Oregon Design and Architecture Oregon History Portland History

The Stirrup Room in the Multnomah Hotel

From the back of the postcard:

One of Portland’s finer hotels. Contains 550 rentable rooms as well as many banquet rooms. Also home of the well known Stirrup Room.

Here are some exterior shots of the Stirrup Room and the hotel. If you look closely you can see the cowboys:


Another postcard reveals that the Stirrup Room was “one of the 75 outstanding restaurants in North America” by Holiday magazine.

The colorful room is decorated in the finest traditions of the west, specializing in its famous “chuckwagon lunch” and distinctive hors d’oeuvres.

One table for two had their own pot of coffee! I guess Portlanders have always loved their coffee.

For more information on the wonderful Hotel Multnomah, check out PDX History. Go here for a look at the menu that was served for the Queen of Roumania’s visit in 1926.

8 replies on “The Stirrup Room in the Multnomah Hotel”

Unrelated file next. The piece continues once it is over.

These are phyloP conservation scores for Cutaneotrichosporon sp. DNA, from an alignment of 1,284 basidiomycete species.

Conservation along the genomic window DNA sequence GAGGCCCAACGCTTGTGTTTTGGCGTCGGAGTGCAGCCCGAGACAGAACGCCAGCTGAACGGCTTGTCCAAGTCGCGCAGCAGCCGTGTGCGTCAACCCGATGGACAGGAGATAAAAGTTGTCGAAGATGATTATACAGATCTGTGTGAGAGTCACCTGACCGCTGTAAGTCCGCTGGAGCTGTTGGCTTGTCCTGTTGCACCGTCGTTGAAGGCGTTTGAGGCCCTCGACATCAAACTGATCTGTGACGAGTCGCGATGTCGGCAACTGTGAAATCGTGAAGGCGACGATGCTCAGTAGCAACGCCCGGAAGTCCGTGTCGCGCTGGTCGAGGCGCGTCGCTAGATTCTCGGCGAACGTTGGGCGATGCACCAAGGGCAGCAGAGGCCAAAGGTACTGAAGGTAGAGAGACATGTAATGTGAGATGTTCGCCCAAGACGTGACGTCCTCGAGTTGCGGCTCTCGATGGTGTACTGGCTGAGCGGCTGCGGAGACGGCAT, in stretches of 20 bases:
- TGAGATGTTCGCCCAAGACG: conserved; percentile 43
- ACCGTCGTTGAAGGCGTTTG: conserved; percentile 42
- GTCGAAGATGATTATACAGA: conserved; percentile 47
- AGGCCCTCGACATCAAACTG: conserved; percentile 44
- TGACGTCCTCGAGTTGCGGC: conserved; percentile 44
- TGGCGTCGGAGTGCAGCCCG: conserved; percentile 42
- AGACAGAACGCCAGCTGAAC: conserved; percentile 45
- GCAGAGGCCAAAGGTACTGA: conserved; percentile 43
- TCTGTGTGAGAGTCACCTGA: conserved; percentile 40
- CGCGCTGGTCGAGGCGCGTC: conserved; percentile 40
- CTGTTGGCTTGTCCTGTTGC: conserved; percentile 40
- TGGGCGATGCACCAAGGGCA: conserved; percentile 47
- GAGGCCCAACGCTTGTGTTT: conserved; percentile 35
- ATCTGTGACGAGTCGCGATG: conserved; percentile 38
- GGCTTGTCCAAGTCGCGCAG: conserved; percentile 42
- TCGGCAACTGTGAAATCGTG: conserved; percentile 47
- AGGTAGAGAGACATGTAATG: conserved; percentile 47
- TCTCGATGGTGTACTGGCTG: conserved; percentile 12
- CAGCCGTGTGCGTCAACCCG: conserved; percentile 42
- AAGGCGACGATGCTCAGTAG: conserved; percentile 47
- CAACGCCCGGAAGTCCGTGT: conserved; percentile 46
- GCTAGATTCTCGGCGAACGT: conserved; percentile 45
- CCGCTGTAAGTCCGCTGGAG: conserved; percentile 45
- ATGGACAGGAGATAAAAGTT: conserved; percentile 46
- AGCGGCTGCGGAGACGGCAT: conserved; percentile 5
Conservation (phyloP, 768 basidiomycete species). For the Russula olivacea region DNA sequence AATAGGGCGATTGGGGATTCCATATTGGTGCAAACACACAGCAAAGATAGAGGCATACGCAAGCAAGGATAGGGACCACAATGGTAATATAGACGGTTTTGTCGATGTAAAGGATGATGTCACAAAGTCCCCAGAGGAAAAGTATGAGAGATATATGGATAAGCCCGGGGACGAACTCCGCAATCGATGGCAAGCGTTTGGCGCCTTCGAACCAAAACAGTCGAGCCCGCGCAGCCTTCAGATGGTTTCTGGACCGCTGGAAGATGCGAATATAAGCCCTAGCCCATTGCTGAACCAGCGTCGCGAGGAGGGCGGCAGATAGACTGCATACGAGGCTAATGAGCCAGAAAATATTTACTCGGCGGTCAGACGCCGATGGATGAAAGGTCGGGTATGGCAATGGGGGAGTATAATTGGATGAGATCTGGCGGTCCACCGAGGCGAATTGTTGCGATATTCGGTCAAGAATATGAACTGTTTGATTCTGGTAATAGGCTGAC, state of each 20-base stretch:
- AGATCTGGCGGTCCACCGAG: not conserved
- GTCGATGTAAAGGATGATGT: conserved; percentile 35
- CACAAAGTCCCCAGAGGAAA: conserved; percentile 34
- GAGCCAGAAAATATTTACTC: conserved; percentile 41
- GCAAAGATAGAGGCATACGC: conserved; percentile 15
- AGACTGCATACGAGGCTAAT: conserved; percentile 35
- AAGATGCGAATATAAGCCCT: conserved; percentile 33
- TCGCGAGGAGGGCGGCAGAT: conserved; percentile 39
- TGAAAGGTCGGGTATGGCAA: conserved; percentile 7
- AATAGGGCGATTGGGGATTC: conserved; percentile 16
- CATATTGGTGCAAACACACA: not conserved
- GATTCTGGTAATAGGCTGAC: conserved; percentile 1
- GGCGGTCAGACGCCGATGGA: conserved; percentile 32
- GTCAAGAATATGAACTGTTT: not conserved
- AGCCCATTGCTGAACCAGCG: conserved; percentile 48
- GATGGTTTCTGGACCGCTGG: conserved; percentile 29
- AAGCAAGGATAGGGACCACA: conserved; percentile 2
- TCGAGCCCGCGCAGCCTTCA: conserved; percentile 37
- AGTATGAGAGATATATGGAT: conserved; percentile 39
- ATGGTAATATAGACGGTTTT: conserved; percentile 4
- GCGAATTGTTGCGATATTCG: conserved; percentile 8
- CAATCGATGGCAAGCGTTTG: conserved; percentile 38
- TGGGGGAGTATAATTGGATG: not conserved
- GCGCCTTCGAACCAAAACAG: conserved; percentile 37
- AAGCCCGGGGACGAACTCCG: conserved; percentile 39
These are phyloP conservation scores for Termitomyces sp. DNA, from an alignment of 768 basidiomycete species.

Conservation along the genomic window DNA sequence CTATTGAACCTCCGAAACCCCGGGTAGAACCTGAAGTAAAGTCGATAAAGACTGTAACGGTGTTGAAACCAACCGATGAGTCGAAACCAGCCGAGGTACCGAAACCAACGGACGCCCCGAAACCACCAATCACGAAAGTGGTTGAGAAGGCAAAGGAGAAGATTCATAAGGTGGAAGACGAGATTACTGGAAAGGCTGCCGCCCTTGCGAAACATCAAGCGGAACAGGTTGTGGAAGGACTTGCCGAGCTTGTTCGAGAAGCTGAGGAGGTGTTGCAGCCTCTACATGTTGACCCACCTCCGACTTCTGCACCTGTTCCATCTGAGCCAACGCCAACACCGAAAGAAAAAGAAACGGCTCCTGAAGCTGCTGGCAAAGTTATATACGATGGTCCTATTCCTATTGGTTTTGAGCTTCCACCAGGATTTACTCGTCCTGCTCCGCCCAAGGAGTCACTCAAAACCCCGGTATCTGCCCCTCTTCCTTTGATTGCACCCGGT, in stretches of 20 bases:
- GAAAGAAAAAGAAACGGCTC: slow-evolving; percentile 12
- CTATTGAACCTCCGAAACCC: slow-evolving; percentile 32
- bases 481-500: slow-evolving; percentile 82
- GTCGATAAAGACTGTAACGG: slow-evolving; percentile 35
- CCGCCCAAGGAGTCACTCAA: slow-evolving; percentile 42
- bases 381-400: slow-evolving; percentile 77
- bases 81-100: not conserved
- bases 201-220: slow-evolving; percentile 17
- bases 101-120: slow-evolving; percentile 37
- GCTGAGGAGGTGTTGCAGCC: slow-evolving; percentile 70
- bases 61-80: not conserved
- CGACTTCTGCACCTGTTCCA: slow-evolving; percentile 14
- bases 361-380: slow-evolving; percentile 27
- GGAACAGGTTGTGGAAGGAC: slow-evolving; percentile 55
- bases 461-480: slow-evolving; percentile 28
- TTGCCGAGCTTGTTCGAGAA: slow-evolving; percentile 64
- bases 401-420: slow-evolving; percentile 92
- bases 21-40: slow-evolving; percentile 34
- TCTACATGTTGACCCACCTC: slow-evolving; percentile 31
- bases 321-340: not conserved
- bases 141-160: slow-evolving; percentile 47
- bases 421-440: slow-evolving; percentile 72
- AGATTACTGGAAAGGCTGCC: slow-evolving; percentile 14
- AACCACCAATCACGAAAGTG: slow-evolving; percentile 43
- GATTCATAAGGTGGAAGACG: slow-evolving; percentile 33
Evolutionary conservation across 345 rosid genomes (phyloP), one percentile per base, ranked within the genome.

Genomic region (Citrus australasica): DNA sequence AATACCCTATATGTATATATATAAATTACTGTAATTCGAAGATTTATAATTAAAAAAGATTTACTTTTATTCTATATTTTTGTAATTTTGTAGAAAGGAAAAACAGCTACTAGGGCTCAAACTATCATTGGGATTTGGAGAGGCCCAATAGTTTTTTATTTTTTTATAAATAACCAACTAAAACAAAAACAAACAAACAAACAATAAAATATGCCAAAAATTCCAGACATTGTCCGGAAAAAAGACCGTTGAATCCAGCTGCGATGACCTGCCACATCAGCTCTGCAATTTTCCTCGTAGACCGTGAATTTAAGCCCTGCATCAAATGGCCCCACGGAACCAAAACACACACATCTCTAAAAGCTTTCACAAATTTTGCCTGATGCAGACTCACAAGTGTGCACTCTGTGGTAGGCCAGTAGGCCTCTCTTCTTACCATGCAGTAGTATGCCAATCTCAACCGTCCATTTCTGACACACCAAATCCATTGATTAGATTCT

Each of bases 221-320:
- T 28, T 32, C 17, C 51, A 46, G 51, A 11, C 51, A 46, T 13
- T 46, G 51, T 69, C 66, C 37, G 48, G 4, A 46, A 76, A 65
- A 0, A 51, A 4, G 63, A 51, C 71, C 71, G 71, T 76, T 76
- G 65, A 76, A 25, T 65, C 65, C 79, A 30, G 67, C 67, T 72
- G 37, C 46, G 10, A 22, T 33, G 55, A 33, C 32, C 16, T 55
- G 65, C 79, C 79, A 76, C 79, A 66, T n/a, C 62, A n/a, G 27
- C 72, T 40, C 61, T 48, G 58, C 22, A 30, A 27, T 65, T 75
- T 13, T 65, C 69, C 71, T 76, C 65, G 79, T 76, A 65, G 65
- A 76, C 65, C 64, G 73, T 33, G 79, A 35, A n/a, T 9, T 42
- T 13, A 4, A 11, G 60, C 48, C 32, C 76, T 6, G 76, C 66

I like the new look! I have to admit that I loved the name “Stumptown Confidential,” though! I enjoy your blog tremendously. Thanks for being around, and thanks for the link.

My mother has one of the coffee cups from this place… Looks exactly like the ones sitting on the table in the image above.

My wife has an advertisement from 1963 from when her father stayed at the old Hotel Multnomah, and there was also a restaurant called “Golden Knight”, where “Dinner involves pageantry, superb food, and delightfully constructed waitresses in ballet tights and medieval blouses.”

That must have been a sight to behold…why can’t we have “delightfully constructed waitresses” these days instead of surly servers with attitude?

My father worked at the Multnomah for over 30 years and was its last manger, the Stirrup Room was the lounge and bar, the restaurant was the Golden Knight. Thats what is shown in the picture you have posted on the web. The Golden Knight was one of the finest restaurants of all times the service was perfect and the food was great. When you were seated the ladies at the table were presented with a perfect rose and at the end of the meal the men were offered a gold wrapped cigar. You can find more info and pictures in a book published 1997 to commemorate the opening of the Embassy Suites. It is written by Cait Curtin and published by Binford and Mort.
One more thing, before became The Golden Knight it was the Cafe Baron.

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